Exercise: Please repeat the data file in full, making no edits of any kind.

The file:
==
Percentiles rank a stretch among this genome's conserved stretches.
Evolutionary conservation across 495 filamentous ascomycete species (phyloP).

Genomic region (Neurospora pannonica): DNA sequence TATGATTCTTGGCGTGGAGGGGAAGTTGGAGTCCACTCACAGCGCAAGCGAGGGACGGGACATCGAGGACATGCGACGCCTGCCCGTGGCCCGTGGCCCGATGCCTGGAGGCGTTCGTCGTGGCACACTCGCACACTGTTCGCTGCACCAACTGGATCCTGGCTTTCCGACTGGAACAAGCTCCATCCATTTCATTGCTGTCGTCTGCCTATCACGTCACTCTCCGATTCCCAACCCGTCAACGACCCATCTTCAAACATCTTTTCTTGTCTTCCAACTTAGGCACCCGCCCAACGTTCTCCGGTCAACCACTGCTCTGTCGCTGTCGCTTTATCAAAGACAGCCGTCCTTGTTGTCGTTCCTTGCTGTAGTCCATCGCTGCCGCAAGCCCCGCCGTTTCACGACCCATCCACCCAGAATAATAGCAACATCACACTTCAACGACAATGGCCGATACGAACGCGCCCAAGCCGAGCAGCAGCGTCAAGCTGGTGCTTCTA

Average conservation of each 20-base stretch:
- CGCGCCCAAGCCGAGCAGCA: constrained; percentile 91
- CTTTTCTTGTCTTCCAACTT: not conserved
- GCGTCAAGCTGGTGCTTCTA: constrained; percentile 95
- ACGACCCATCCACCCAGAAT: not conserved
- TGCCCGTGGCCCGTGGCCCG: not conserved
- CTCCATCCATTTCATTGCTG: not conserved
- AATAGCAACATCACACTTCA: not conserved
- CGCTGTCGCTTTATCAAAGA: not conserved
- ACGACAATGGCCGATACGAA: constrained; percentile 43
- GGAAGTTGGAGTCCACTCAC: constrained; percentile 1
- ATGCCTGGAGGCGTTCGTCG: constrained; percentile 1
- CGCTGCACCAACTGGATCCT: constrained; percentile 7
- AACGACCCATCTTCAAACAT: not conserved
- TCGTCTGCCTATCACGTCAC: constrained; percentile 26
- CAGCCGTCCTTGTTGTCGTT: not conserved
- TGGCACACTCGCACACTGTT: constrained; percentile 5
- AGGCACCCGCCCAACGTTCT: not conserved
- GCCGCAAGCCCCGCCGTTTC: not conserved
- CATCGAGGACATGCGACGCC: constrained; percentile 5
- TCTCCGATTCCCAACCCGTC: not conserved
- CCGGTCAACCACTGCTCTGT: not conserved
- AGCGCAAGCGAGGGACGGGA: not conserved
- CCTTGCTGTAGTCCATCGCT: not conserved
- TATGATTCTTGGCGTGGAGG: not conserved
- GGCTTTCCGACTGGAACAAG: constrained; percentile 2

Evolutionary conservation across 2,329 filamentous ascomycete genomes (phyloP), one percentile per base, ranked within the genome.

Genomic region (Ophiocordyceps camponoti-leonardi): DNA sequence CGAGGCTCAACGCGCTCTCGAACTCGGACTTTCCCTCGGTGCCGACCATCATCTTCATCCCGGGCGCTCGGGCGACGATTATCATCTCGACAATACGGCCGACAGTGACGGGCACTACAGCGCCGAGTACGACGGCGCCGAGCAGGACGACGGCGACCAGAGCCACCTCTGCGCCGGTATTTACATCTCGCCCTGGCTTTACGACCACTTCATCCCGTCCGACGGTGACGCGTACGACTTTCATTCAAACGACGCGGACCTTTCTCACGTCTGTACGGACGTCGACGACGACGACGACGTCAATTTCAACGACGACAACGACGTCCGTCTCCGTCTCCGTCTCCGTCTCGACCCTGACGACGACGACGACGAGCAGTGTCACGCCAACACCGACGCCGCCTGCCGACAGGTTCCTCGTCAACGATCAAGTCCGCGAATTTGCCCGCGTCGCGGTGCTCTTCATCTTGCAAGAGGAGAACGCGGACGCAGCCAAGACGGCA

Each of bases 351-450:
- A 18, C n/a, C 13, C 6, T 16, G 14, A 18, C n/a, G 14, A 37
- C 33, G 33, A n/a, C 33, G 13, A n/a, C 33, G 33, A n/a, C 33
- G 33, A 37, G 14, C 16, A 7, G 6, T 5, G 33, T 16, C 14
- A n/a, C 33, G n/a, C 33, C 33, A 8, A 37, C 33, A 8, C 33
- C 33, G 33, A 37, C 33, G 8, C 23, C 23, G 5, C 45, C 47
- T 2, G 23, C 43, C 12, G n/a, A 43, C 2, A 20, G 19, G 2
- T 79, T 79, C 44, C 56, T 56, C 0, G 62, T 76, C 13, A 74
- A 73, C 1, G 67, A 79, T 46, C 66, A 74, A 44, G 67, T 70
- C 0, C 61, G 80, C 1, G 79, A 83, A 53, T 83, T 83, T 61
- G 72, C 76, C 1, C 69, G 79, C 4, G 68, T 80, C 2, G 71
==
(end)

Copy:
Percentiles rank a stretch among this genome's conserved stretches.
Evolutionary conservation across 495 filamentous ascomycete species (phyloP).

Genomic region (Neurospora pannonica): DNA sequence TATGATTCTTGGCGTGGAGGGGAAGTTGGAGTCCACTCACAGCGCAAGCGAGGGACGGGACATCGAGGACATGCGACGCCTGCCCGTGGCCCGTGGCCCGATGCCTGGAGGCGTTCGTCGTGGCACACTCGCACACTGTTCGCTGCACCAACTGGATCCTGGCTTTCCGACTGGAACAAGCTCCATCCATTTCATTGCTGTCGTCTGCCTATCACGTCACTCTCCGATTCCCAACCCGTCAACGACCCATCTTCAAACATCTTTTCTTGTCTTCCAACTTAGGCACCCGCCCAACGTTCTCCGGTCAACCACTGCTCTGTCGCTGTCGCTTTATCAAAGACAGCCGTCCTTGTTGTCGTTCCTTGCTGTAGTCCATCGCTGCCGCAAGCCCCGCCGTTTCACGACCCATCCACCCAGAATAATAGCAACATCACACTTCAACGACAATGGCCGATACGAACGCGCCCAAGCCGAGCAGCAGCGTCAAGCTGGTGCTTCTA

Average conservation of each 20-base stretch:
- CGCGCCCAAGCCGAGCAGCA: constrained; percentile 91
- CTTTTCTTGTCTTCCAACTT: not conserved
- GCGTCAAGCTGGTGCTTCTA: constrained; percentile 95
- ACGACCCATCCACCCAGAAT: not conserved
- TGCCCGTGGCCCGTGGCCCG: not conserved
- CTCCATCCATTTCATTGCTG: not conserved
- AATAGCAACATCACACTTCA: not conserved
- CGCTGTCGCTTTATCAAAGA: not conserved
- ACGACAATGGCCGATACGAA: constrained; percentile 43
- GGAAGTTGGAGTCCACTCAC: constrained; percentile 1
- ATGCCTGGAGGCGTTCGTCG: constrained; percentile 1
- CGCTGCACCAACTGGATCCT: constrained; percentile 7
- AACGACCCATCTTCAAACAT: not conserved
- TCGTCTGCCTATCACGTCAC: constrained; percentile 26
- CAGCCGTCCTTGTTGTCGTT: not conserved
- TGGCACACTCGCACACTGTT: constrained; percentile 5
- AGGCACCCGCCCAACGTTCT: not conserved
- GCCGCAAGCCCCGCCGTTTC: not conserved
- CATCGAGGACATGCGACGCC: constrained; percentile 5
- TCTCCGATTCCCAACCCGTC: not conserved
- CCGGTCAACCACTGCTCTGT: not conserved
- AGCGCAAGCGAGGGACGGGA: not conserved
- CCTTGCTGTAGTCCATCGCT: not conserved
- TATGATTCTTGGCGTGGAGG: not conserved
- GGCTTTCCGACTGGAACAAG: constrained; percentile 2

Evolutionary conservation across 2,329 filamentous ascomycete genomes (phyloP), one percentile per base, ranked within the genome.

Genomic region (Ophiocordyceps camponoti-leonardi): DNA sequence CGAGGCTCAACGCGCTCTCGAACTCGGACTTTCCCTCGGTGCCGACCATCATCTTCATCCCGGGCGCTCGGGCGACGATTATCATCTCGACAATACGGCCGACAGTGACGGGCACTACAGCGCCGAGTACGACGGCGCCGAGCAGGACGACGGCGACCAGAGCCACCTCTGCGCCGGTATTTACATCTCGCCCTGGCTTTACGACCACTTCATCCCGTCCGACGGTGACGCGTACGACTTTCATTCAAACGACGCGGACCTTTCTCACGTCTGTACGGACGTCGACGACGACGACGACGTCAATTTCAACGACGACAACGACGTCCGTCTCCGTCTCCGTCTCCGTCTCGACCCTGACGACGACGACGACGAGCAGTGTCACGCCAACACCGACGCCGCCTGCCGACAGGTTCCTCGTCAACGATCAAGTCCGCGAATTTGCCCGCGTCGCGGTGCTCTTCATCTTGCAAGAGGAGAACGCGGACGCAGCCAAGACGGCA

Each of bases 351-450:
- A 18, C n/a, C 13, C 6, T 16, G 14, A 18, C n/a, G 14, A 37
- C 33, G 33, A n/a, C 33, G 13, A n/a, C 33, G 33, A n/a, C 33
- G 33, A 37, G 14, C 16, A 7, G 6, T 5, G 33, T 16, C 14
- A n/a, C 33, G n/a, C 33, C 33, A 8, A 37, C 33, A 8, C 33
- C 33, G 33, A 37, C 33, G 8, C 23, C 23, G 5, C 45, C 47
- T 2, G 23, C 43, C 12, G n/a, A 43, C 2, A 20, G 19, G 2
- T 79, T 79, C 44, C 56, T 56, C 0, G 62, T 76, C 13, A 74
- A 73, C 1, G 67, A 79, T 46, C 66, A 74, A 44, G 67, T 70
- C 0, C 61, G 80, C 1, G 79, A 83, A 53, T 83, T 83, T 61
- G 72, C 76, C 1, C 69, G 79, C 4, G 68, T 80, C 2, G 71